76 F3d 392 Johnson v. Alamogordo City of R

76 F.3d 392

Harold R. JOHNSON, Individually and on behalf of all other
persons similarly situated; Bonnie W. Craig, individually
and on behalf of all other persons similarly situated;
Harold A. Hughes, individually and on behalf of all other
persons similarly situated, Plaintiffs-Appellants,
ALAMOGORDO, CITY OF, a municipal corporation; Daniel R.
King; Inez Moncada; Frank Gentile; Donald
Carroll; Roger Powell; Jerry Poole;
Jim Griggs; Robert Stockwell,

No. 94-2022.
(D.C.No. CIV-93-769-HB)

United States Court of Appeals, Tenth Circuit.

Feb. 12, 1996.

NOTICE: Although citation of unpublished opinions remains unfavored, unpublished opinions may now be cited if the opinion has persuasive value on a material issue, and a copy is attached to the citing document or, if cited in oral argument, copies are furnished to the Court and all parties. See General Order of November 29, 1993, suspending 10th Cir. Rule 36.3 until December 31, 1995, or further order.

Before BRORBY, LOGAN, and EBEL, Circuit Judges.


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After oral argument in this case, the panel concluded that this appeal was potentially controlled by issues of New Mexico law which had not yet been clearly established. Accordingly, on December 9, 1994, this Court certified the following three questions to the Supreme Court of the State of New Mexico:


1. Does N.M. Stat. Ann. 3-14-17 and/or Article X, Section 2 of the Charter of the City of Alamogordo embody an implied exception for administrative matters so that such matters need not be submitted to a public vote through the use of a referendum?


2. If New Mexico law provides for such an exception, does Ordinance 872 of the City Commission of Alamogordo, which raised the rates of a city-owned utility, constitute an administrative matter within the scope of this exception?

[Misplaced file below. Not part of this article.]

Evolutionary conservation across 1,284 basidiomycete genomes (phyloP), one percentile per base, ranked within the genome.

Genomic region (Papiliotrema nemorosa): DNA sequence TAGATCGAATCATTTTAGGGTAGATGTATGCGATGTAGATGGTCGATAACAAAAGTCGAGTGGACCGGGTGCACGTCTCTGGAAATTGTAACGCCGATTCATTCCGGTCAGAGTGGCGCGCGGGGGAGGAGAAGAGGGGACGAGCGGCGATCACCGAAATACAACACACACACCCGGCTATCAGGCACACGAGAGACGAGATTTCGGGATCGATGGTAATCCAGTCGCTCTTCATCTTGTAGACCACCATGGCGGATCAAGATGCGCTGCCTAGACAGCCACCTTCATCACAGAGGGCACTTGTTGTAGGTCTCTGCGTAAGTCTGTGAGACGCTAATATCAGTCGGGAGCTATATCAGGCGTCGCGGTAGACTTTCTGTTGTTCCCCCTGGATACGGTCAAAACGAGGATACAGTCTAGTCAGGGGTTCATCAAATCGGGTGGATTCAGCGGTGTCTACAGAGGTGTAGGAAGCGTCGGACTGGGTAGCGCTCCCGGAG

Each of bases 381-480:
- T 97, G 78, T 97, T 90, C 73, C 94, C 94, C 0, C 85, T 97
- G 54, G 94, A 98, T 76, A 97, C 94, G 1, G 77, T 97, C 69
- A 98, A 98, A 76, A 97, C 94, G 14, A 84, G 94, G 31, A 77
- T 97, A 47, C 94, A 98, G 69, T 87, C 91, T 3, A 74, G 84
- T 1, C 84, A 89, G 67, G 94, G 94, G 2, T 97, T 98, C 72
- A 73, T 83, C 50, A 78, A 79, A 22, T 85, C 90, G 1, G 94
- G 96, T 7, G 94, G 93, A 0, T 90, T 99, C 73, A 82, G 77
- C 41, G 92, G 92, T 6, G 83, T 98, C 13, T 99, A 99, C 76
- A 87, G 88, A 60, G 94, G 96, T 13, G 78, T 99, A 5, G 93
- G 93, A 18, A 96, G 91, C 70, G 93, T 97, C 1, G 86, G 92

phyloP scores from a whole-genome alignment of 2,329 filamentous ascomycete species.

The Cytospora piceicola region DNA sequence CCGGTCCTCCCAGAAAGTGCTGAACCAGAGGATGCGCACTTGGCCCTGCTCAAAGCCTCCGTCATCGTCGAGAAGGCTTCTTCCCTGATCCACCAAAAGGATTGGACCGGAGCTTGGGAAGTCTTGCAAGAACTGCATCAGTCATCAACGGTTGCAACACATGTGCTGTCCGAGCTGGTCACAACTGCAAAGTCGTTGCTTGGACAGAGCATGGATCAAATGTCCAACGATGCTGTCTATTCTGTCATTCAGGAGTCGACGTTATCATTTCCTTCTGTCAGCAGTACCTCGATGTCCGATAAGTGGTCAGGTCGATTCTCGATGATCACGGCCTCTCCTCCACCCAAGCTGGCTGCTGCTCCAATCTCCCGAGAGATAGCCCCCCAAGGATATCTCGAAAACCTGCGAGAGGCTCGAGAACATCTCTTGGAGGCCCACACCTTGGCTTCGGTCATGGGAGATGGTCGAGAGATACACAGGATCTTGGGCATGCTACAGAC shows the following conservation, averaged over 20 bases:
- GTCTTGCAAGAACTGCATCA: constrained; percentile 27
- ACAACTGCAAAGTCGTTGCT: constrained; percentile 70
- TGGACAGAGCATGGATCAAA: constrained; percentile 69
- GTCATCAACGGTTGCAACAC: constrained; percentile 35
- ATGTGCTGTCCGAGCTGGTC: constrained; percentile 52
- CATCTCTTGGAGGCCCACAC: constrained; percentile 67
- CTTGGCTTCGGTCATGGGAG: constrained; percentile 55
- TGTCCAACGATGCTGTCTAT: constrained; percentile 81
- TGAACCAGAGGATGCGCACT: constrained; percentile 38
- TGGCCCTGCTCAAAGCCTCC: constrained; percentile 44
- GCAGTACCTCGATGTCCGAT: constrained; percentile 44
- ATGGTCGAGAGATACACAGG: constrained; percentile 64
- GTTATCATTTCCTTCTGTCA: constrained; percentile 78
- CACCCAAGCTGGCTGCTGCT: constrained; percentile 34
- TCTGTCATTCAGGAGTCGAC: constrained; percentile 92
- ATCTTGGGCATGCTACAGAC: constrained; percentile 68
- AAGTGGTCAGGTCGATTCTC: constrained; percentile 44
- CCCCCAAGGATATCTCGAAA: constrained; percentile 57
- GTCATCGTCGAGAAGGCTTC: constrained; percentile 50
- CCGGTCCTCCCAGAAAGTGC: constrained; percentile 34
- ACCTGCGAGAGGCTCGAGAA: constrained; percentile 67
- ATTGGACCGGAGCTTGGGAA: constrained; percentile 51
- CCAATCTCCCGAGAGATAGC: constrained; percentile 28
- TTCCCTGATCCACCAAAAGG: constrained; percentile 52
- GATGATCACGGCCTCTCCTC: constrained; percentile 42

3. Even if questions 1 and/or 2 are answered in the negative, does the Revenue Bond Act, N.M. Stat. Ann. 3-31-6, preclude the use of a referendum to repeal a City Commission's utility rate increase intended to satisfy payment obligations on outstanding revenue bonds (i.e. Ordinance 872)?


On January 16, 1996, the Supreme Court of the State of New Mexico answered certified issues numbers 1 and 2. That Court concluded that, under New Mexico statutory law and the Alamogordo City Charter, there is an implied exception from the referendum provisions for administrative matters. The Court went on to conclude that Ordinance 872 of the Alamogordo City Commission, which raises the rates of a city-owned utility, was an administrative matter, and therefore it was exempt from the referendum provisions of New Mexico law.


These answers are dispositive of this appeal.


Accordingly, the judgment of the district court in this case is AFFIRMED.

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This order and judgment is not binding precedent, except under the doctrines of law of the case, res judicata, and collateral estoppel. The court generally disfavors the citation of orders and judgments; nevertheless, an order and judgment may be cited under the terms and conditions of 10th Cir. R. 36.3